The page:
There was Kari, it is true, who I knew loved me in his fashion, but between him and me there was a great gulf fixed, not only of race and faith, but of something now which I did not wholly understand. In London he had been my servant and his ends were my ends; on our wandering he had been my companion in great adventures. But now I knew that other interests and desires had taken a hold of him, and that he trod a road of which I could not see the goal; and no longer thought much of me save when what I did or desired to do came between him and that goal.

Therefore Quilla alone was left to me, and Quilla was about to be taken away. Oh! I wearied of this strange land with its snowclad mountains and rich valleys, its hordes of dark-skinned people with large eyes, smiling faces, and secret hearts; its great cities, temples, and palaces filled with useless gold and silver; its brilliant sunshine and rushing rivers, its gods, kings, and policies. They were alien to me, every one of them, and if Quilla were taken away and I were left quite alone, then I thought that it would be well to die.

Something moved behind a palm trunk of the avenue in which I walked, and not knowing whether it were beast or man, I laid my hand upon my sword which I still wore, although I had taken off the armour. Before I could draw it my wrist was grasped and a soft voice whispered in my ear:

"Fear nothing; it is I—Quilla."

Quilla it was, wrapped in a long hooded cloak such as the peasant women wear in the cold country, for she threw back the hood and a beam of starlight fell upon her face.

"Hearken!" she said. "It is dangerous to both of us, but I have come to bid you farewell."

"Farewell! I feared it would be thus, but why so soon, Quilla?"

"For this reason, Love and Lord. I have seen my father the King, and made my report to him of the matter with which I was sent to deal among the Yuncas. It pleased him, and since his mood was gracious, I opened my heart to him and told him that no longer did I wish to be given in marriage to Urco, who will soon put on the Inca fringe, for, as you know, it is to him that I am promised!"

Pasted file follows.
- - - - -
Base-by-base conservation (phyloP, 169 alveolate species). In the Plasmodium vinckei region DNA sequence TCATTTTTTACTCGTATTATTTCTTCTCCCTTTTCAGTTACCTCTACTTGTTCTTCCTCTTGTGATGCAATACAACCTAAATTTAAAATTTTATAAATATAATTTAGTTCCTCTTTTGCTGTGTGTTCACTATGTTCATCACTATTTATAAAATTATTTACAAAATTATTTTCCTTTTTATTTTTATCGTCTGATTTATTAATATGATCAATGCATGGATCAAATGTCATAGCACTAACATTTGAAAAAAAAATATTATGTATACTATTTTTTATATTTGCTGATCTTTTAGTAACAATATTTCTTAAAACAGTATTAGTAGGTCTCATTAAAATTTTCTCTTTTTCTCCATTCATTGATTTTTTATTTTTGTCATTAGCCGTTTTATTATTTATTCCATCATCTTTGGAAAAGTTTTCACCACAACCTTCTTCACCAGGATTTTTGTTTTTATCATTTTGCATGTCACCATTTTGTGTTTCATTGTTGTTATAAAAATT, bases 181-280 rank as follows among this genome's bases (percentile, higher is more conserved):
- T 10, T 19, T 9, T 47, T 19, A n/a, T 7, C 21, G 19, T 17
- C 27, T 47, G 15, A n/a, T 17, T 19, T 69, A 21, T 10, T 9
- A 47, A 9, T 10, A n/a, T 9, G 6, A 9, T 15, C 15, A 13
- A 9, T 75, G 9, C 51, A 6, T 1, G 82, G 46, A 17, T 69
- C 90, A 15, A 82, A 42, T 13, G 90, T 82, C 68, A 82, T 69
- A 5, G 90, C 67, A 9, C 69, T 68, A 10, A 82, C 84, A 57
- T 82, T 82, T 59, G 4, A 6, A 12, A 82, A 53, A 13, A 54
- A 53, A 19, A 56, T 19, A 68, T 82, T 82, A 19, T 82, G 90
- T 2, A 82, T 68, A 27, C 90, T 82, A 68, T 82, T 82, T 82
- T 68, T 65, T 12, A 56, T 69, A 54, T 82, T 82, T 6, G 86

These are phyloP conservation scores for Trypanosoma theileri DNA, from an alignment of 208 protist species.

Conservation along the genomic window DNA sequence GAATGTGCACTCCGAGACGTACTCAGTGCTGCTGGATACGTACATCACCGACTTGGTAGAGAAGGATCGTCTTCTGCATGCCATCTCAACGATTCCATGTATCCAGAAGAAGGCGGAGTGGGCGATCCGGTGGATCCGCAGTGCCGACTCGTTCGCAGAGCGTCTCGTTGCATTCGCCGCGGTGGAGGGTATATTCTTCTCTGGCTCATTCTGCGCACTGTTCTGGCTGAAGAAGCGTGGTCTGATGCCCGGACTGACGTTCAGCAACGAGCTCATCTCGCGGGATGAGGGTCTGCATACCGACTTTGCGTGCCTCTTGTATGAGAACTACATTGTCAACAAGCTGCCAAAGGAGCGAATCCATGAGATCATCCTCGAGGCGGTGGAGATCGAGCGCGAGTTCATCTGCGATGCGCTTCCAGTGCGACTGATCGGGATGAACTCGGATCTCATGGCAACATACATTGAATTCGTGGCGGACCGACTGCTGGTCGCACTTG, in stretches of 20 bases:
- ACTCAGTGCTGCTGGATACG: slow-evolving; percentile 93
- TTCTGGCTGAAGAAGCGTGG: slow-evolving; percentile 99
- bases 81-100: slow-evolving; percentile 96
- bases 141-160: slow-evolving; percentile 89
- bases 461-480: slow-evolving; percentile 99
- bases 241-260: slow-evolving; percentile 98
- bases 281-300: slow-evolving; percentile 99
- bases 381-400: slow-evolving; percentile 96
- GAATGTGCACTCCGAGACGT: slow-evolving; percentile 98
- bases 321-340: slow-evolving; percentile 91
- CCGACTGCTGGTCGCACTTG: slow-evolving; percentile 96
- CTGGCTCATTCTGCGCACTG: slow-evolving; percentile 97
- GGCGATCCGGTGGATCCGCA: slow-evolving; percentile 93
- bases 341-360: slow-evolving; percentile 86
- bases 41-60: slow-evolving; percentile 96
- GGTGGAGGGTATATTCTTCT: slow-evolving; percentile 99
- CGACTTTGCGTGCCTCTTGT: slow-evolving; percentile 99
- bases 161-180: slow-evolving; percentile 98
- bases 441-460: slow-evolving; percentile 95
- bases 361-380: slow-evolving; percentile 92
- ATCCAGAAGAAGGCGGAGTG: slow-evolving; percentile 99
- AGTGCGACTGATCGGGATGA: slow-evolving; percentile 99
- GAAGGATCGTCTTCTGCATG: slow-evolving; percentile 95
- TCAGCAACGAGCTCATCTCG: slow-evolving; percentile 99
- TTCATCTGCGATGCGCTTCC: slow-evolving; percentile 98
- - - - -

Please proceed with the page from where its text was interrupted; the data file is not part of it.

"What did he answer, Quilla?"

"He answered: ’This means, Daughter, that you have met some other man to whom you do wish to be given in marriage. I will not ask his name, since if I knew it it would be my duty to kill him, however high and noble he might be.’"

"Then he guesses, Quilla?"

"I think he guesses; I think that already some have whispered in his ear, but he does not wish to listen who desires to remain deaf and blind."

"Did he say no more, Quilla?"

"He said much more; he said this—now I tell you secrets, Lord, and place my honour in your keeping, for having given you all the rest, why should I not give you that also? He said: ’Daughter, you who have been my ambassador, you, my only child, who know all my counsel, know also that there is about to be the greatest war that the land of Tavantinsuyu has ever known, war between the two mighty nations of the Quichuas of Cuzco whereof the old Upanqui is king and god, and the Chancas whereof I am king and you, if you live, in a day to come will be the queen. No longer can these two lions dwell in the same forest; one of them must devour the other; nor shall I fight alone, since on our side are all the Yuncas of the coast who, as you report to me, are ripe for rebellion. But, as you also report, and as I have learned from others, they are not yet ready. Moons must go by before their armies are joined to mine and I throw off the mask. Is it not so?’

"I answered that it was so, and my father went on:

"’Then during that time, Daughter, a dust must be raised that will hide the shining of my spears, and, Daughter, you are that dust. To-morrow the old Inca Upanqui visits me here with a small army. I read your thought. It is—Why do you not kill him and his army? Daughter, for this reason. He is very aged and about to lay down his sceptre, who grows feeble of mind and body. If I killed him what would it serve me, seeing that he has left his son, Urco, who will be Inca, ruling at Cuzco, and that of his soldiers not one in fifty will be with him here? Moreover, he is my guest, and the gods frown on those who slay their guests, nor will men ever trust them more.’